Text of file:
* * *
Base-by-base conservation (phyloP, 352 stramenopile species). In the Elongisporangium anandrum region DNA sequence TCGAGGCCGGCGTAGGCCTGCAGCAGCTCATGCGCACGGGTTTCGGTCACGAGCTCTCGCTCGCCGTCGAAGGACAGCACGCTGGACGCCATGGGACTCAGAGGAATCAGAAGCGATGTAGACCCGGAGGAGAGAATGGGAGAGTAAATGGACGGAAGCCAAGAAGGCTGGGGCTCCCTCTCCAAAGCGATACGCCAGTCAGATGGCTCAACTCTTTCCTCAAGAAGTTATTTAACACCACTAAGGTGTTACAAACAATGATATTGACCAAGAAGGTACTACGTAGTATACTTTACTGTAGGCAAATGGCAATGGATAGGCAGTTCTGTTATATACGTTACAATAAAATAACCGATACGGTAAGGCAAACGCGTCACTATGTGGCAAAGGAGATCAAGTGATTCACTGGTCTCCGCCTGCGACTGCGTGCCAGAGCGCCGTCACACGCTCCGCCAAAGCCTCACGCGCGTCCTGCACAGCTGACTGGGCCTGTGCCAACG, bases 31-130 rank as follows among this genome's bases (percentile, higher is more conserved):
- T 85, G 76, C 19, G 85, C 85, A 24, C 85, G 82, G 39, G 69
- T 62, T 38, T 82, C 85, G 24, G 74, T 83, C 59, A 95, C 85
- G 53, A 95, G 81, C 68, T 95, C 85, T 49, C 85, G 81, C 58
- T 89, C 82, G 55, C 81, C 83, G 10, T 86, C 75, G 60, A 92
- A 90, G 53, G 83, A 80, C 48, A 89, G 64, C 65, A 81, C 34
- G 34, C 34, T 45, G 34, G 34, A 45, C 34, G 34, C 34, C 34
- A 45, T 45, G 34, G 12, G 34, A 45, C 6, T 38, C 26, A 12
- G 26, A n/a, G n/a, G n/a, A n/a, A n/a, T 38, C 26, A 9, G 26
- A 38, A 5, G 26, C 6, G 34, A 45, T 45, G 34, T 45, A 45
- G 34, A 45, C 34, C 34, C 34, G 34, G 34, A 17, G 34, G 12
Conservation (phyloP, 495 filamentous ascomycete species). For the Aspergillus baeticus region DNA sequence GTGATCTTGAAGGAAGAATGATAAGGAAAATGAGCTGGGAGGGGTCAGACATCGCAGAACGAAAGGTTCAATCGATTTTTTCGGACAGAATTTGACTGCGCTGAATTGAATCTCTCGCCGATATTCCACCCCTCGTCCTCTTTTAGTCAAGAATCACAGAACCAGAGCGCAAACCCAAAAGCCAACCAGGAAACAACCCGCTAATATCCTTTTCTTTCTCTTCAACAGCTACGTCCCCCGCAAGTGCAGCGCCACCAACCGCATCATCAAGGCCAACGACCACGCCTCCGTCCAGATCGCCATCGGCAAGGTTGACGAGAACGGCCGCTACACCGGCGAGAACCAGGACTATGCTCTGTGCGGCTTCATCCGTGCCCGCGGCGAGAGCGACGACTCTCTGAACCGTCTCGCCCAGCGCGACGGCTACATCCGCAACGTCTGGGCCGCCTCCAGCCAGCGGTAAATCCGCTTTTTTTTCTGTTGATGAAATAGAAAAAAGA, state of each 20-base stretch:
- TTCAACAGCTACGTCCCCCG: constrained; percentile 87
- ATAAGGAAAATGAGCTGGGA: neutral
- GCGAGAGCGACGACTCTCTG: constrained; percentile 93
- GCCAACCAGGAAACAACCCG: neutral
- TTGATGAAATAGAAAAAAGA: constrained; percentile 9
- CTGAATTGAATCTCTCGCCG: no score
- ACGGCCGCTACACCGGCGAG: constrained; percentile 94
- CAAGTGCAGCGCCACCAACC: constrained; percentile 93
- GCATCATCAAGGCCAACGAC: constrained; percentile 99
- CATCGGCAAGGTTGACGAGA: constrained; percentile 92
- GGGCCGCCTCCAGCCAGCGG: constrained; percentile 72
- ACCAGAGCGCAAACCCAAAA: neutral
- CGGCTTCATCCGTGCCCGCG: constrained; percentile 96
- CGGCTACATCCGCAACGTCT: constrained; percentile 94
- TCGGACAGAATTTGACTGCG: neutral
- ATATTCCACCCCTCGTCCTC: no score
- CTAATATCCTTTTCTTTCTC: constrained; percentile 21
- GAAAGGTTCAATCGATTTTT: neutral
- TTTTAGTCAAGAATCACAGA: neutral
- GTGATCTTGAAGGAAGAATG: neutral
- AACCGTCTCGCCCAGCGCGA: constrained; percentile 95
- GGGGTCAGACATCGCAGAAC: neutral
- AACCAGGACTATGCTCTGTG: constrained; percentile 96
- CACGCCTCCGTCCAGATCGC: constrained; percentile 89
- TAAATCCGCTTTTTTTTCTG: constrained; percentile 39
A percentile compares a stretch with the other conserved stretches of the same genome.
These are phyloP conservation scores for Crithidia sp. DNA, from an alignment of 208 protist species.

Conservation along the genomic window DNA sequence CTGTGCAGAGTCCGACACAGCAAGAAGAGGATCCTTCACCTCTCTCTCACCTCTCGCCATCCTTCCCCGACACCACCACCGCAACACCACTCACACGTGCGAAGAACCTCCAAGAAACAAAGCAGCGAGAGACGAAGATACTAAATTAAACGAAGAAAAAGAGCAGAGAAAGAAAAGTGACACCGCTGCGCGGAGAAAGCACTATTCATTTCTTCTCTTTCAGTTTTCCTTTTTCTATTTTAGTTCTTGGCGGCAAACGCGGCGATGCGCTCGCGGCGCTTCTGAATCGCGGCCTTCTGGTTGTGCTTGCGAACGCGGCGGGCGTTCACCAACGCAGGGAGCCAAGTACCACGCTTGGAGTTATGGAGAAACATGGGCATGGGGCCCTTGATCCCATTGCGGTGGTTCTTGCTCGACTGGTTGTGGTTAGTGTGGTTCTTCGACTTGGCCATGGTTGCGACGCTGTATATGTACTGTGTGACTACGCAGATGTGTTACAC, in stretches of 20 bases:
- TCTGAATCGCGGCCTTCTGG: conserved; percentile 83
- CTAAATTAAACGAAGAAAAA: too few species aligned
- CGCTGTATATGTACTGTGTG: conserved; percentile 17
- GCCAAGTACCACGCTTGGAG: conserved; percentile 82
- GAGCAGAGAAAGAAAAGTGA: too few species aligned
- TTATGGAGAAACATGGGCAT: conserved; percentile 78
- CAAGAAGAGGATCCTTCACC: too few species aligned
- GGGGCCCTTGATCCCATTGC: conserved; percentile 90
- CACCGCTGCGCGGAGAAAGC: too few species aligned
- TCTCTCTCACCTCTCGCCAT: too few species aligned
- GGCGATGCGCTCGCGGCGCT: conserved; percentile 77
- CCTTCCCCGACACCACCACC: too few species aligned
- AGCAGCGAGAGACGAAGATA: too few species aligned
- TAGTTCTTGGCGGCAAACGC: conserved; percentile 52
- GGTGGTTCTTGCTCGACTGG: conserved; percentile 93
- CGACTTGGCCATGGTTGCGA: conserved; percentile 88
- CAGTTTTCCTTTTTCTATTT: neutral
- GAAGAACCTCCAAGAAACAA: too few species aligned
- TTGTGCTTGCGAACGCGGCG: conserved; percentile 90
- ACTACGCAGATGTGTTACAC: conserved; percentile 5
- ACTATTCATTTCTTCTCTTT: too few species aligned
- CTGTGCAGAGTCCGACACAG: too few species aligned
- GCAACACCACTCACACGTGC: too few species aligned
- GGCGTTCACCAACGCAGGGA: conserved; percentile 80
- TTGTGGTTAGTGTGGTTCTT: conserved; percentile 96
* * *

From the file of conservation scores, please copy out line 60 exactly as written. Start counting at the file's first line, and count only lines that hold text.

- ACTACGCAGATGTGTTACAC: conserved; percentile 5